Our opening collect for this Sunday, after articulating our lack of “power in ourselves to help ourselves,” asks God to “keep us” in both our bodies and our souls from those things that would assault and hurt us. Some of these things are in the world, external to us, and some of them are within us. The Psalmist writes: “Who can tell how often he offends? Cleanse me from my secret faults.”
Our lesson from Exodus is the Decalogue, more popularly known as the Ten Commandments. We repeated these together, in petition form, on the first Sunday in Lent, remembering that traditionally in the church this has been seen as something we need to read and remind ourselves of regularly. The Decalogue may well have functioned as a kind of creed for the Israelites, as it eventually became in Judaism and Christianity. It is a core of ten rules for living in covenant with God, rules given to protect us from ourselves and to keep us healthy and in right relationship with God, creation, community, family, and self. We like to give some of them more attention than others, but all are equally binding, falling under the overarching command to acknowledge and obey God’s authority.
Even with the benefit of the law, the Psalmist reminds us, sins and mistakes cannot be completely known or avoided. Therefore, we stand in need always of God’s mercy, forgiveness, and guidance. Paul likewise addresses the limits of our best wisdom when approaching God. Because of those limitations, we have been given Jesus Christ, the power and wisdom of God for us, through whose crucifixion we are “saved,” kept by and in God.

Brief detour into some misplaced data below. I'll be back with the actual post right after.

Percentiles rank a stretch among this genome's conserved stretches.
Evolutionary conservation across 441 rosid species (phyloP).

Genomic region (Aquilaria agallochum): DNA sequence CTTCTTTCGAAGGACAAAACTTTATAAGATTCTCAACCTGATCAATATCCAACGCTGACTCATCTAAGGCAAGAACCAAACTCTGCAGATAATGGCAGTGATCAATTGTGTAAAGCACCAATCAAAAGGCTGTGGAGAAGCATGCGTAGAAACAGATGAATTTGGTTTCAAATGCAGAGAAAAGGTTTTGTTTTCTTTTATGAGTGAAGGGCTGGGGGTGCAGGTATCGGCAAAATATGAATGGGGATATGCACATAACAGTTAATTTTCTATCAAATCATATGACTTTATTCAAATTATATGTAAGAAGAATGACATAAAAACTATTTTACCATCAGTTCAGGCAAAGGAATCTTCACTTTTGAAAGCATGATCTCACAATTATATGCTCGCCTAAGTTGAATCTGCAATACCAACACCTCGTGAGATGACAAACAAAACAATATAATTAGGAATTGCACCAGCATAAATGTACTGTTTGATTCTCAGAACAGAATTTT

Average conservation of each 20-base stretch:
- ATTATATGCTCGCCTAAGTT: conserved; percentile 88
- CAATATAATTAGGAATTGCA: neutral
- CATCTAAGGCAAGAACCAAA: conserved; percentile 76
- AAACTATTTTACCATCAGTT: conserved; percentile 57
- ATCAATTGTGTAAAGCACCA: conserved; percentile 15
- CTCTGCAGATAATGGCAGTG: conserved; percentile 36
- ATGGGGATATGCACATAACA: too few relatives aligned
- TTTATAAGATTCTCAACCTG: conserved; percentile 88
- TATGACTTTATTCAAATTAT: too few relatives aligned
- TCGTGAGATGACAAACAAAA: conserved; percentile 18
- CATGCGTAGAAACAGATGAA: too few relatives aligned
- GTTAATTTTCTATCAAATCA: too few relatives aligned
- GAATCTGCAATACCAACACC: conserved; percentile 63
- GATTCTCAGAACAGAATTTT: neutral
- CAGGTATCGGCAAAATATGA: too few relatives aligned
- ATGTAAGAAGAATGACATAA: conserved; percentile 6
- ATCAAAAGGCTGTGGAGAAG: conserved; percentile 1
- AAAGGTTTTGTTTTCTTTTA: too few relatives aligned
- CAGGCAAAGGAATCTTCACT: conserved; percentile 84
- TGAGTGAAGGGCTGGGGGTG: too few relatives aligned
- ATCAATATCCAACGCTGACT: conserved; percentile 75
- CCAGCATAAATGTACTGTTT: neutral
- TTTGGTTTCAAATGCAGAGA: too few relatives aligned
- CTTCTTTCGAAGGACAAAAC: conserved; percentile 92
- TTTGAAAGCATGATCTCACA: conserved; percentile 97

Jesus’ cleansing of the Temple, overturning the tables of the moneychangers and driving out the vendors of sacrificial animals, is found at the end of Jesus’ ministry in the other gospels. John uses it to introduce Jesus’ confrontation with the authorities and the established religious practice. When those present ask for a sign to support his action, Jesus offers the temple itself, to be torn down and raised up three days later. Only much later do the disciples realize that he was speaking of his own body. We should remember that the ones driven from the temple understood themselves to be following the right and prescribed order. They did not know their own mistakes, and yet Jesus had come to bring the kingdom to them.
This Sunday will make the fiftieth anniversary of Bloody Sunday, the failed civil rights march that ended in violence in Selma. As part of the “Let Freedom Ring” initiative led by our county commissioner Mercuria Ludgood, we will join other Mobile churches in tolling our bell at 11:00 a.m. this Sunday. The sound of church bells throughout Mobile is intended to be a sign of our standing together—remembering that violence and suffering are all around us in our world, near and far, and even within us, and above all remembering our baptismal promises to seek and serve Christ in all persons, to love our neighbor and to respect the dignity of every human being, striving for justice and peace among all people.
As we consider the third of our Lenten questions for the end of life—what are your goals and priorities—those promises rise above them all.